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In this month's issue: intersessions, school funding explained, and more.
In this month's issue: intersessions, school funding explained, and more.
School District 51 Parent Newsletter | September 2015
Colorado school funding history
Below, a brief timeline of significant laws and actions that impacted school funding in the state and School District 51.
1982 - Gallagher Amendment
Sets local commercial and residential property tax assess-ment rates. Learn more here.
1992 - The Taxpayer's Bill of Rights requires voter approval for school property tax increases.
2000 - Amendment 23
Colorado education funding per student hovered near the national average throughout the 1980s before consistently trailing the national average throughout the following decade. Amendment 23 endeavored to get Colorado education funding back on track with the national average by increasing K-12 funding at the same pace as inflation each year. Instead, the state fell farther than ever behind the national average. Learn more here.
2005 - Referendum C allows state to keep revenue over TABOR limits, yields little during recession.
2009 - Negative Factor
The Negative Factor has syphoned more than $5 billion from Colorado school districts since 2009. More than $115 million of that total has been plucked from School District 51 alone. Find out more here.
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How districts use bonds, overrides and COPs
Bond measures, mill levy overrides, and certificates of participation offer school districts ways to secure needed funds outside the state’s school funding formula. These methods help districts build schools, update technology, and invest in operations. Learn how each method works here.
Please take our quick, two minute survey. Click below.
Performance-based Learning Survey
Moving education forward with   a backwards bike
Children’s minds adapt quickly to new lessons thanks to brain plasticity. The video above shows how brain plasticity affects a person’s ability to ride a “backwards bike” that reverses handlebar operations. Below, R-5 teachers try out a locally made backwards bike at a recent school celebration.
New R-5/TOC building update
Certificates of Participation have been issued to pay for construction of a new alternative high school building at 2150 Grand Ave. The estimated $8.8 million project will include separate wings for The Opportunity Center and R-5 High connected by administration offices for both schools.
R-5’s 90-year-old building at 310 N. Seventh St. has been sold to the Downtown Development Authority. The Opportunity Center currently rents space at 1129 Colorado Ave. Both schools are scheduled to open in the new facility in August 2016.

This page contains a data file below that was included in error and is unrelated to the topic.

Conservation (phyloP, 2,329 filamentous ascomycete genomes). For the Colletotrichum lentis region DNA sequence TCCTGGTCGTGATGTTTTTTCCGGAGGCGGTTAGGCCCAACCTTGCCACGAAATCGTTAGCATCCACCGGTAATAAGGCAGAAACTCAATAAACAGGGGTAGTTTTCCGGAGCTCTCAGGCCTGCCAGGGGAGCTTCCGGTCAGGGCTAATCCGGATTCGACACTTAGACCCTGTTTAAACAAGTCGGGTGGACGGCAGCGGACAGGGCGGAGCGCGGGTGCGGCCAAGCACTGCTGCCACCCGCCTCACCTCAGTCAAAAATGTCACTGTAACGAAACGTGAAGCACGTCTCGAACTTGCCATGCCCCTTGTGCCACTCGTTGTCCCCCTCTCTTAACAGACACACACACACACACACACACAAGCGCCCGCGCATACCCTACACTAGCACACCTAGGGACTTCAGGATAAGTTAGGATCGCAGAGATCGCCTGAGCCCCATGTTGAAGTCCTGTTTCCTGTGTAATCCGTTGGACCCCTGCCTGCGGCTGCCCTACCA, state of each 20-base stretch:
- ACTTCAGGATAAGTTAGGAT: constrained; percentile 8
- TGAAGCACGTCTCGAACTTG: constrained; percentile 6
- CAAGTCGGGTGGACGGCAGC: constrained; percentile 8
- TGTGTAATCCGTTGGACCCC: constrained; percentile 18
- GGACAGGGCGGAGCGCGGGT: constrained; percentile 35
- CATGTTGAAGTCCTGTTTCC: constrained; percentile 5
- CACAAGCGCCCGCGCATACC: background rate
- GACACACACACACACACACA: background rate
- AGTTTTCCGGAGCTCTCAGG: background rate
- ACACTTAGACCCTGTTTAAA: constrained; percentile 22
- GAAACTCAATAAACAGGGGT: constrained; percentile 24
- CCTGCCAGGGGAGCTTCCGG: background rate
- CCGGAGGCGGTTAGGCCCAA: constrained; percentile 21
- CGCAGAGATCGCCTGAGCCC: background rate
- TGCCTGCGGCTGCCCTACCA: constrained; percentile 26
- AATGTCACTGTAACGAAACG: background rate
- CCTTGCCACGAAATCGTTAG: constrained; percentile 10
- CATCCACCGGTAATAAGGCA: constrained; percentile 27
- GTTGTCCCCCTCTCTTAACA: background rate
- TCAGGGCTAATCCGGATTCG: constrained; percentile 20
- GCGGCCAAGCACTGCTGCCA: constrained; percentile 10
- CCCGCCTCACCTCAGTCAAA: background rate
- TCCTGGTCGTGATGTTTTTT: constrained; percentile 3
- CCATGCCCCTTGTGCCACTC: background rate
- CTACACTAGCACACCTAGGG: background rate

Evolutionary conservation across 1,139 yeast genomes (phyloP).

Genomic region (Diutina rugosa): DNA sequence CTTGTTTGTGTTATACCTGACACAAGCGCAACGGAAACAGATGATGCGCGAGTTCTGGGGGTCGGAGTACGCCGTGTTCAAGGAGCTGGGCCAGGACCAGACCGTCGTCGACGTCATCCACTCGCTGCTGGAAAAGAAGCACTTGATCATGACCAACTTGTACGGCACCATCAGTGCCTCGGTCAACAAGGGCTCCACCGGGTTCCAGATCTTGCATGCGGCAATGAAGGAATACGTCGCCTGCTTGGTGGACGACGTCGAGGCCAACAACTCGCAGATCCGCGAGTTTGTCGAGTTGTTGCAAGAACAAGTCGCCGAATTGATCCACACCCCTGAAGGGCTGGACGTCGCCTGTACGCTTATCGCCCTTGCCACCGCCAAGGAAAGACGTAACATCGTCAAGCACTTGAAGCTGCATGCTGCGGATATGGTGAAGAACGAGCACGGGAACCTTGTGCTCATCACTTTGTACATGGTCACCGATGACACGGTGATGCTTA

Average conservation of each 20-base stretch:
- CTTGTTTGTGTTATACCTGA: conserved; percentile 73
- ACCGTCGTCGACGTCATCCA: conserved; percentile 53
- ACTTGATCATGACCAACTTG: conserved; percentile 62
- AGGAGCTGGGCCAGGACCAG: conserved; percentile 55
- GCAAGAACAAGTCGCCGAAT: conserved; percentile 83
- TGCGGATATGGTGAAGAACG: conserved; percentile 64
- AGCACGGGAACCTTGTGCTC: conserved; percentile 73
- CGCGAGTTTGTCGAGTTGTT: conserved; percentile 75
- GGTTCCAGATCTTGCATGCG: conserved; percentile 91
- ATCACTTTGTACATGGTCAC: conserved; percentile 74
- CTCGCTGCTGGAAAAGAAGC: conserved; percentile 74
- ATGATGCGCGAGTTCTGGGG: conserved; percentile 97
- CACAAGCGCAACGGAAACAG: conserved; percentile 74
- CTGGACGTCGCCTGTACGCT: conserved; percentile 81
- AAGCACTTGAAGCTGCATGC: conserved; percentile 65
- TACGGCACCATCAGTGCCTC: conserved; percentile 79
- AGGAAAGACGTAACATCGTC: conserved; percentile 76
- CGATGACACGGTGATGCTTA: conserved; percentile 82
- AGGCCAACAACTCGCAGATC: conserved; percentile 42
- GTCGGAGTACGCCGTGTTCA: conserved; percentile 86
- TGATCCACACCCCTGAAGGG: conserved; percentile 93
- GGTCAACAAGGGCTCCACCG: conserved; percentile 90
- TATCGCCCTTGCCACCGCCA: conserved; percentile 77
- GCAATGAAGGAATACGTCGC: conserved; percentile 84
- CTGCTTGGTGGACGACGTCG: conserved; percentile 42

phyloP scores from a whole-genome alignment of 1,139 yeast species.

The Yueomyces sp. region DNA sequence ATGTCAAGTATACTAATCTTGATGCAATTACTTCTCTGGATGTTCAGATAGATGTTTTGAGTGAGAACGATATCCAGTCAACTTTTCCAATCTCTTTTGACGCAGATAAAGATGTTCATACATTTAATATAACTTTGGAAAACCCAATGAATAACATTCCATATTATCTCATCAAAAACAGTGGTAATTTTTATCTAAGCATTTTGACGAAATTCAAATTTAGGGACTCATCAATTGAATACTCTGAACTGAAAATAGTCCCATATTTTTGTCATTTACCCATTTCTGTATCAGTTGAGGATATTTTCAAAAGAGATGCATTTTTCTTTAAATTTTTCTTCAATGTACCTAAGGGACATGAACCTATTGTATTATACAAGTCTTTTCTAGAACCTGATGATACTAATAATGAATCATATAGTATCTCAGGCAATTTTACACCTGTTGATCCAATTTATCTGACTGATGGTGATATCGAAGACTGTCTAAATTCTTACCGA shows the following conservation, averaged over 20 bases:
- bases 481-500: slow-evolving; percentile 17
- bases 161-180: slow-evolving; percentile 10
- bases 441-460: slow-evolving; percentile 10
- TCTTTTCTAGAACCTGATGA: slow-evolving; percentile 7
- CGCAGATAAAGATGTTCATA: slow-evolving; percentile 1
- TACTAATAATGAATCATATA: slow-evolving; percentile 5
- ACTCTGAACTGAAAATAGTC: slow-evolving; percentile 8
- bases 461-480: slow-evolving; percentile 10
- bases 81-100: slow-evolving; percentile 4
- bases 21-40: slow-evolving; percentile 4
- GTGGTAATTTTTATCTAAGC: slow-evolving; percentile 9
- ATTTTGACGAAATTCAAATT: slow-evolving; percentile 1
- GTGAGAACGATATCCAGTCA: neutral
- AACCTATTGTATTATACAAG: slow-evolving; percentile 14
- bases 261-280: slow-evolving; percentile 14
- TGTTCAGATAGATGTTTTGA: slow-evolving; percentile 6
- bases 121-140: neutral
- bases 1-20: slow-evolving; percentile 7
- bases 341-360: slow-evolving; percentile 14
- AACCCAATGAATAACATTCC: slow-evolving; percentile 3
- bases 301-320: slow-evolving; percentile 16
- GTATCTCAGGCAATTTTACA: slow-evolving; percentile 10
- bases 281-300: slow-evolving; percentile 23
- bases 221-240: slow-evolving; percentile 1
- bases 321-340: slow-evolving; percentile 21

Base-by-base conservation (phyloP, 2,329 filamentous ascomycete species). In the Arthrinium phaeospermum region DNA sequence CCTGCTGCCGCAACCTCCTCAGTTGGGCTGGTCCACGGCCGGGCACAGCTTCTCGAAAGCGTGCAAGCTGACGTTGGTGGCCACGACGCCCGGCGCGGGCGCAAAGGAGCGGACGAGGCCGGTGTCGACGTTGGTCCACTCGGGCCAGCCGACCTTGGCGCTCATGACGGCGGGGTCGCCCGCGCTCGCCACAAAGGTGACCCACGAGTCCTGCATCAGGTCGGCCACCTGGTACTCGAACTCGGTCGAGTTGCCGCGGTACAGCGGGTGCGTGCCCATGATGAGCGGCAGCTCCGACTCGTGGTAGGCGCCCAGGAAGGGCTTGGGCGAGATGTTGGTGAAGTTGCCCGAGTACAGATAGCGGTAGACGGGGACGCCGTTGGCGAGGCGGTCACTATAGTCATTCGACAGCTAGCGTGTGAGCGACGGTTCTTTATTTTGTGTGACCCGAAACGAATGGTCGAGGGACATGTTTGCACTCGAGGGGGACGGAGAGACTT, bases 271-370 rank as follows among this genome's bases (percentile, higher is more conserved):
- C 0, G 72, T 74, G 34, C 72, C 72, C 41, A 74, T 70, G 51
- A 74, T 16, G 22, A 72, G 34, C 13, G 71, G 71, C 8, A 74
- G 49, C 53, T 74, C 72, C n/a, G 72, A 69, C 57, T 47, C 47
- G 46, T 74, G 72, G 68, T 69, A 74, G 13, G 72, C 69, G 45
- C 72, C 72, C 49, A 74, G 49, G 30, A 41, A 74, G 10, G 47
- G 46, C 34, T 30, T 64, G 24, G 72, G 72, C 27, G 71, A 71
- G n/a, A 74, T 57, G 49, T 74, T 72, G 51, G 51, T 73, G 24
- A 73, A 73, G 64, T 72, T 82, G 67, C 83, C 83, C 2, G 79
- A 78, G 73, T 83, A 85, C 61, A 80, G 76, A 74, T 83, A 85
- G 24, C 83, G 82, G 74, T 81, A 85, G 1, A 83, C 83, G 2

October Intersessions Week is Oct. 5-9. While some students will take a Fall Break, others will be invited to catch up on concepts taught during the first quarter of the school year. 
This is the second year of October Intersessions in District 51. The balanced calendar offers students a chance to master concepts they have struggled to understand this quarter so they can enter the remainder of the school year ready to build on their knowledge.
District 51 budget: sources, spending, shortages
Though extremely complex in detail, staff, parents, and the community can understand district finances by knowing how we’re funded, where we spend our funding, and where we come up short. Sources, spending, and shortages – these ideas clarify understanding. The 300-plus page Adopted Budget Book covers these topics in exacting detail. Continue reading here.
Coffee with the School Board
Please join us for an informal Coffee with the School Board from 9:30 to 11:30 a.m. Saturday, Sept. 12 in the west ballroom at the Colorado Mesa University Center (second floor). Board members will be available to answer questions about District 51 and what's new in education. Free coffee and pastries will be served. RSVP to Terri Wells at 254-5193 or
Events for the whole family
Sept. 15: Grand Valley Marching Band Extravaganza, 7:30 p.m., Stocker Stadium
Sept. 26: Colorado West Marching Band Festival, parade 10 a.m., downtown Grand Junction; field show 12:30 p.m., Stocker Stadium
Oct. 2: Inaugural game of the Glacier Yetis junior hockey team,  7 p.m., Glacier Ice Arena 
Oct. 10-11: GJ Air Show, Grand Junction Regional Airport 
Q: What can a school district fund using certificates of participation?
A: Anything from construction to equipment, as long as the amount does not exceed the value of all district property. Districts also are limited by how much money they can spare in their existing budgets to pay off COPs, as no new revenue sources come with COPs.
Email your question for Q&A to
School District 51 is "Thinking of the Future"
In just five years, 75 percent of jobs in Colorado will require some level of post-secondary education. All career fields will call for excellent problem-solving skills and the ability to adapt to rapidly evolving technology. District 51 is transforming to equip today's students with the skills needed for tomorrow's workforce.
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